I’ve seen countless stories where characters get reinvented, sometimes radically. Holmes in the far future. Holmes on Mars. Black Holmes. Gay Holmes. Female Holmes. Countless versions of the Arthurian legends that go where Thomas Malory would never have thought of going (e.g., Merlin or Tears to Tiara). I’ve written Conan wooing Elizabeth Bennett in a Pride and Prejudice riff. But still, as I’ve mentioned before, sometimes a reboot or reinterpretation stretches a character beyond what works.
Three Y/A and intermediate graphic novels I read recently reminded me of this. They all try for new approaches, tailored for the age range, to various DC characters; two of them worked for me, one didn’t (I will make the obvious point that I am not the target audience for any of them) and I thought it might be interesting to right about why.
The one that didn’t was TEEN TITANS: Raven by Kami Garcia and Gabriel Picolo (cover by Picolo). Raven Roth is in the middle of a heated, ominous discussion with her mom during a cross country trip when there’s an accident that kills her mother and leaves Raven with amnesia. While a friend of her mom’s takes Raven in, the death and the loss of her memory leaves her feeling pretty miserable. Plus, she’s in high school, which is more misery. Plus these weird things happen around her as if she was able to curse the school bullies or something — that can’t be true, right? By the end of the story, Raven’s learned she’s a half-demon, child of Trigon, escaped his grasp for now and set off on new adventures (this is the first graphic novel in a new Teen Titans line).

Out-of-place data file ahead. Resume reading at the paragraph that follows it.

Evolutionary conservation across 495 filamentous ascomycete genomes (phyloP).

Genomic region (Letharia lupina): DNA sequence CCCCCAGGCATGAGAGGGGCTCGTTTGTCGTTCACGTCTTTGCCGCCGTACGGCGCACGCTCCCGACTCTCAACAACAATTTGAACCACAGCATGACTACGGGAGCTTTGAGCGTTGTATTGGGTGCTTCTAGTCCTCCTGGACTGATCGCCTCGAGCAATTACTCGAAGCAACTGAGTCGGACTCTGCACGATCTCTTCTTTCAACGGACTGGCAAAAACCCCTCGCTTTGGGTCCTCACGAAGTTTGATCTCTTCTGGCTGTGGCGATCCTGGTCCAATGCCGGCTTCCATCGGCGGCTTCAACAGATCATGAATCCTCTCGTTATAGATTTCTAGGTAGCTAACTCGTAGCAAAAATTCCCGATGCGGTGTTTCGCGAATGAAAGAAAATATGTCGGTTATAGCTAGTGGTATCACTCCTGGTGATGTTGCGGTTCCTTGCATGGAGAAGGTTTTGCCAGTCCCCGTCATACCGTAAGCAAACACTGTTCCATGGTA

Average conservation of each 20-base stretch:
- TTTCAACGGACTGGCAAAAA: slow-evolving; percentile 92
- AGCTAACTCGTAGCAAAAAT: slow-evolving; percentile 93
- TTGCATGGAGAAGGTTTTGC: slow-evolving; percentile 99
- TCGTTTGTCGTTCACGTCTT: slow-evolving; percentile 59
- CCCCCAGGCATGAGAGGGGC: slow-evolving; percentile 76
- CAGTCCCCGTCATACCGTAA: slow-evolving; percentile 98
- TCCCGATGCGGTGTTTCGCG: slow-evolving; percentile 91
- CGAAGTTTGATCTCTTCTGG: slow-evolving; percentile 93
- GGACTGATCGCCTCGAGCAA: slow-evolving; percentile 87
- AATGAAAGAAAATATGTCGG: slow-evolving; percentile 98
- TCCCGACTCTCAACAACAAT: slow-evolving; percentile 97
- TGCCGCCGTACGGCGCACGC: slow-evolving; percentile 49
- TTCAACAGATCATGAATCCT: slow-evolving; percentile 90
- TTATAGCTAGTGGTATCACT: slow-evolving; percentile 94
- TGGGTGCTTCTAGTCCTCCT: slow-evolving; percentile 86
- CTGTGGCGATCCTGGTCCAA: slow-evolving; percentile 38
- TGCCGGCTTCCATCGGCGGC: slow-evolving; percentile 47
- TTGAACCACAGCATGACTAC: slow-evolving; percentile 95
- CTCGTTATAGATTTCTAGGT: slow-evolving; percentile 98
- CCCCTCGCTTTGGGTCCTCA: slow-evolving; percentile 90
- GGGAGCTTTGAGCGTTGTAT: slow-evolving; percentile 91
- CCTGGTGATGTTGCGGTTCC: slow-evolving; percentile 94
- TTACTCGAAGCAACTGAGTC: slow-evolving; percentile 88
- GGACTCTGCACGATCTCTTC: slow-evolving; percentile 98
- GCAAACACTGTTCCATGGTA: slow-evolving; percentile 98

Don’t get me wrong, the story is perfectly competent, it’s just that it’s perfectly generic. I don’t expect a project like this to hark back to the 1980s Wolfman/Perez version of Raven, but if they’d made her Zatanna or Jean Grey the story would hardly have had to change. There’s nothing that makes me think “Raven,” not even the tart-tongued, short-tempered Raven of Teen Titans Go (which is not faithful to Wolfman/Perez either, but it works).
By contrast, DIANA, PRINCESS OF THE AMAZONS by Shannon and Dean Hale and Victoria Ying feels very Wonder Woman. Diana’s a pre-teen in this story, the only child on all Themiscyra. When she was the first baby, everyone made a great fuss about her, but now she’s older, everyone including her mom takes her for granted, and she has nobody her own age to play with.
Diana’s solution? Make a girl of clay and try to wish it to life the way Hippolyta did Diana. To her surprise it works, and she now has a new friend, Mona. Only Mona’s ideas about having fun are decidedly mischievous — and wouldn’t it be a wonderful bit of mischief if they opened that Doom’s Doorway the Amazons are supposed to keep closed forever? This is a different take on the Amazing Amazon’s childhood than I’ve seen before, but it fits Wonder Woman perfectly.
Last of the three is ZATANNA & THE HOUSE OF SECRETS by Matthew Cody and Yoshi Yoshitani (cover by Yoshitani). Here Zatanna is thirteen, living with her stage magician father ever since Mom died. She’s a bit of an outcast at school, not quite sure where she fits in, but it doesn’t dampen her ebullient spirit too much. But then her dad disappears, after warning her to take good care of his pet rabbit, Pocus. Zatanna finds evidence her Mom is really alive. And then a creepy kid named Klarion and his mom steal a key chain from around Pocus’ neck and proclaim themselves the new owners of Zatara’s House of Secrets, the supernatural template on which all houses are built. Can Zatanna regain control? What’s going on with Mom? Just how many doors are there in the house, anyway?
This is as radical a reworking of Zatanna’s story as Raven but it feels like a recognizable version of the character I know. It’s also not at all generic — it takes the premise and does fun stuff with it (weird house with infinite doors is a great premise).
None of that translates into any insights I can use in my own writing, but analyzing other people’s writing is fun even so.
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